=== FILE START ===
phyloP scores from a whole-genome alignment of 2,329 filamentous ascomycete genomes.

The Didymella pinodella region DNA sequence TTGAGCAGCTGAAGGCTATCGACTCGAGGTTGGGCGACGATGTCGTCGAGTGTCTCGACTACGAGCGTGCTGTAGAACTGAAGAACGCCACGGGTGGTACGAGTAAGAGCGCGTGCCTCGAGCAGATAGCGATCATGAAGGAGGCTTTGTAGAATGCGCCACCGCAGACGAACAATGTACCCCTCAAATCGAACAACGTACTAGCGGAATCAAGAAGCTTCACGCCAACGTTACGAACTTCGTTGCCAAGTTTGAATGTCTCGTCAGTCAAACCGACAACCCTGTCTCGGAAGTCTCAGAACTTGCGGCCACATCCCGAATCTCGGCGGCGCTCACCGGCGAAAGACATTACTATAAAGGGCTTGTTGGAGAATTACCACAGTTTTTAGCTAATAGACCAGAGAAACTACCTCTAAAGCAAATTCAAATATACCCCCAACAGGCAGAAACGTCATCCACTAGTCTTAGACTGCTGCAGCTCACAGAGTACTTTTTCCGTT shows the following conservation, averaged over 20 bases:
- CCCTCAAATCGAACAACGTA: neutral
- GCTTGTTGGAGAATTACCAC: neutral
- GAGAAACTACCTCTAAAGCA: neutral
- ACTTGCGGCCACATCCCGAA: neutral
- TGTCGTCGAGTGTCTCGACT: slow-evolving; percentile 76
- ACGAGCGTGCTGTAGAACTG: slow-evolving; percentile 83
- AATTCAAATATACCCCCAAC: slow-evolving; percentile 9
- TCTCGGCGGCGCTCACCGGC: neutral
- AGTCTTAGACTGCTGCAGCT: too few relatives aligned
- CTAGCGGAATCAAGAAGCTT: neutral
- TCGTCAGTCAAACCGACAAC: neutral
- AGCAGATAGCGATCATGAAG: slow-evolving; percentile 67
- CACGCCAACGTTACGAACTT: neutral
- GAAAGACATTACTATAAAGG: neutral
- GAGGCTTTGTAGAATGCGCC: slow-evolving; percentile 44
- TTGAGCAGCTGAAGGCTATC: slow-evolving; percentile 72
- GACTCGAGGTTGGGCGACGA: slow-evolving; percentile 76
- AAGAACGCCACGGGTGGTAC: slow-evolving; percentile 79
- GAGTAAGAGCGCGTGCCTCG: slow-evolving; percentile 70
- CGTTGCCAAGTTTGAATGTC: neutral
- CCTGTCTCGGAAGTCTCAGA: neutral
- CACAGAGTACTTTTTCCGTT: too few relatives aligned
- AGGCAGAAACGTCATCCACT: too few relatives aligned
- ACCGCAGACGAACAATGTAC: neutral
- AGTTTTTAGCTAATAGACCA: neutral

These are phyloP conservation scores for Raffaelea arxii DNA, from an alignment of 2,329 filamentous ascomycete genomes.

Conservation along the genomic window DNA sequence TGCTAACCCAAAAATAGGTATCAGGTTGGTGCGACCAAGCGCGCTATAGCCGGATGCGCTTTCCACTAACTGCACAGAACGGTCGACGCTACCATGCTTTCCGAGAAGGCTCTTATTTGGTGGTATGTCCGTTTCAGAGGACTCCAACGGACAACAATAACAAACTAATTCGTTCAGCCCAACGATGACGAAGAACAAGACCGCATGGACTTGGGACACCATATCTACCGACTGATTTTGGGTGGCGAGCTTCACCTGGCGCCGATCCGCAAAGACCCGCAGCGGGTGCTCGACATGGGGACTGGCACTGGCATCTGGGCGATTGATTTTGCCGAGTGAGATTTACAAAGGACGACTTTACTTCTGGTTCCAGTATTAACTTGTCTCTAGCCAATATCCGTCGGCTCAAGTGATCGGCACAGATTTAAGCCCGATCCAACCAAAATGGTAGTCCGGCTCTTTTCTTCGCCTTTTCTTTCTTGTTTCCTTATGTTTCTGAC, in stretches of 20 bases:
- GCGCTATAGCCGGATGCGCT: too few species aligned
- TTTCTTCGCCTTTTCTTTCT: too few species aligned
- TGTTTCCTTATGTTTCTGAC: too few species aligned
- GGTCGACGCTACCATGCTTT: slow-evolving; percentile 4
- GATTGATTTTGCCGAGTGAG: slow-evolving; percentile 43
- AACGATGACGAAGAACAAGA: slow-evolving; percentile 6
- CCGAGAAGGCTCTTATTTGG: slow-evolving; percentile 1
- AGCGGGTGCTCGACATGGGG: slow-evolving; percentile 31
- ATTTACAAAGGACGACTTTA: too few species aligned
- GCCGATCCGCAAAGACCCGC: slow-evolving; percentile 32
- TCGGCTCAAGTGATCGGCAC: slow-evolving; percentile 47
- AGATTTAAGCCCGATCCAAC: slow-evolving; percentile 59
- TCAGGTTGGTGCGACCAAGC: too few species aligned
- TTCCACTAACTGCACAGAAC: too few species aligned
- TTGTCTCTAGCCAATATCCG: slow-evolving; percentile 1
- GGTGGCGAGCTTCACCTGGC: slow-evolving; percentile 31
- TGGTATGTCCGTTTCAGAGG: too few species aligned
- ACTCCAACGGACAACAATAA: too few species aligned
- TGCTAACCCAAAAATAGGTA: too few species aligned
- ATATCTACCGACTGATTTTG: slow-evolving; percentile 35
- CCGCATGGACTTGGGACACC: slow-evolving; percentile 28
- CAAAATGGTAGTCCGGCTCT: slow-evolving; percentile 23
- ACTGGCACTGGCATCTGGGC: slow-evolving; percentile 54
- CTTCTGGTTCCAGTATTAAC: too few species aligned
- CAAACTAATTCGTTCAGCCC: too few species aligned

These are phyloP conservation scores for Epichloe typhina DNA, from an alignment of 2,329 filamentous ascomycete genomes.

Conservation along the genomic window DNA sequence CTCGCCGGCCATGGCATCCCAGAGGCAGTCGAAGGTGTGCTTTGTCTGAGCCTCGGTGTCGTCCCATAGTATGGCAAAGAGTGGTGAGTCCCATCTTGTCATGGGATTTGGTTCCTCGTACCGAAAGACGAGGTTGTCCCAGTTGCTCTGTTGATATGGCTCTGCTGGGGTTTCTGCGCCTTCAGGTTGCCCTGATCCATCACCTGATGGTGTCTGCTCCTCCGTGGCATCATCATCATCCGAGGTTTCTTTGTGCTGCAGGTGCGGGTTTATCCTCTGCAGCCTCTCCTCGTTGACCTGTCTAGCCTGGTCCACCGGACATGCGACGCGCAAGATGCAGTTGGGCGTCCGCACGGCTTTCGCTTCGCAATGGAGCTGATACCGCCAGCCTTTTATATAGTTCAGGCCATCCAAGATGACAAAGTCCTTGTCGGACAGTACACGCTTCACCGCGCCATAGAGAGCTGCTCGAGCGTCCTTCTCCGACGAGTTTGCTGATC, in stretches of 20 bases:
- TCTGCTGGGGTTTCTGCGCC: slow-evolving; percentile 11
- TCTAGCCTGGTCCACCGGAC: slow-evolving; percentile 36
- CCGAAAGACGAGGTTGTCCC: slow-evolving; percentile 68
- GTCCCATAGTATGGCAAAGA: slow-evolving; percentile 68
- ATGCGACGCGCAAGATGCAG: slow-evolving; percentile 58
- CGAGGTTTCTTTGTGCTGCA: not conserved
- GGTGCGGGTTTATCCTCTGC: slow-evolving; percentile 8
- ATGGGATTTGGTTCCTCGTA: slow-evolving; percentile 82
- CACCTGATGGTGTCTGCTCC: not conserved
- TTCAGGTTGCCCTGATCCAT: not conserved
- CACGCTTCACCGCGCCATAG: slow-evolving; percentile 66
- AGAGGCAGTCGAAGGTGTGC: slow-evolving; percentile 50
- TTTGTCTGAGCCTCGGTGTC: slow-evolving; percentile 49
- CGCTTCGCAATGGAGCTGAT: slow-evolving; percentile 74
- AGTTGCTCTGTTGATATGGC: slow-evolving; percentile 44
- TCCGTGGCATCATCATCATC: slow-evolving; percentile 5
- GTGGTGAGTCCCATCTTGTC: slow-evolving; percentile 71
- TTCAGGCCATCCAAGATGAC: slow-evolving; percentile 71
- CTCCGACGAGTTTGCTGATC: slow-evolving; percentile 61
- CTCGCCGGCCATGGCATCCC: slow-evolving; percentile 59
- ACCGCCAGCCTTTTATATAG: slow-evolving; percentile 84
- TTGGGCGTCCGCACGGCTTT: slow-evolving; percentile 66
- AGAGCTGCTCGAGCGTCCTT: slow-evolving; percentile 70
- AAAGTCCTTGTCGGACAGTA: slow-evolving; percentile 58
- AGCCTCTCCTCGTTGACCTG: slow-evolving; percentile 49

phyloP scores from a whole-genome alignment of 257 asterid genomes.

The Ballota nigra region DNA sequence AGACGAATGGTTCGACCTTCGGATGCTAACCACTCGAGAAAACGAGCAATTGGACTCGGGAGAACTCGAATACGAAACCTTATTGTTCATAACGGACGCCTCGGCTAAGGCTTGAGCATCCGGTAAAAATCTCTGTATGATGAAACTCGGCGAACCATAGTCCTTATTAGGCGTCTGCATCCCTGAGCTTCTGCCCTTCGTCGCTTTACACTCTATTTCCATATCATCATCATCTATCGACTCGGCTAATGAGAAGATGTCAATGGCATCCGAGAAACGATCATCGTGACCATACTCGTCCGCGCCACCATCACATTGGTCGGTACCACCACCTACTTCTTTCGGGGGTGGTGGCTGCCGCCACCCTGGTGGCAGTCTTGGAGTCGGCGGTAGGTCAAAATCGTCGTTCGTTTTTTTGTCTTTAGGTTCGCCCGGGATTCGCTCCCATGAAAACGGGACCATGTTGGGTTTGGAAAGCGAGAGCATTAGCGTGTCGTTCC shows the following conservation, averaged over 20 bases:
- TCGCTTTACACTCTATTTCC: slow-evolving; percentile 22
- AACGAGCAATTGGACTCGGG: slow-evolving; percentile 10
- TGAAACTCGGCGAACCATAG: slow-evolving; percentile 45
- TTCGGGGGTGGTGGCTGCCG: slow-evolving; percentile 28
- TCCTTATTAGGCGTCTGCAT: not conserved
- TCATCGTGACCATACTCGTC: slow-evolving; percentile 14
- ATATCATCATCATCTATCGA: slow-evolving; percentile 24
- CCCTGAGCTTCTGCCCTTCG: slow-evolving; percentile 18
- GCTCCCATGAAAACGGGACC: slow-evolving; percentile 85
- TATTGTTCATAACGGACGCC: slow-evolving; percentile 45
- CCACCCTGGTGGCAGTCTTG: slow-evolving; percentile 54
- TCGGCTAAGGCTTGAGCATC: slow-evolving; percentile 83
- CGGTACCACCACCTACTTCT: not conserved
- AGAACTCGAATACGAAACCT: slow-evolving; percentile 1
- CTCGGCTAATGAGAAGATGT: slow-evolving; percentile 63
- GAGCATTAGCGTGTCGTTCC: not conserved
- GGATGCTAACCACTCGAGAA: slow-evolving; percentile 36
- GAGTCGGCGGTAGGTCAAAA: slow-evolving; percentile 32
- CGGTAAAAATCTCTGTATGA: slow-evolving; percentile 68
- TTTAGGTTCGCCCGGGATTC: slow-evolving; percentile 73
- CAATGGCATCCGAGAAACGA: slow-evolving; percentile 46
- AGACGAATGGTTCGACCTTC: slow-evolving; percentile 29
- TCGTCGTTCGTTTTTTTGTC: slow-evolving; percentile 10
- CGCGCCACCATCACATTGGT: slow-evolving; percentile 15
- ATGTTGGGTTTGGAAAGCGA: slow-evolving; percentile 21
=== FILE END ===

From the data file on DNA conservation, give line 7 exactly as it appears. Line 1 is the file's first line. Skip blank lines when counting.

- TGTCGTCGAGTGTCTCGACT: slow-evolving; percentile 76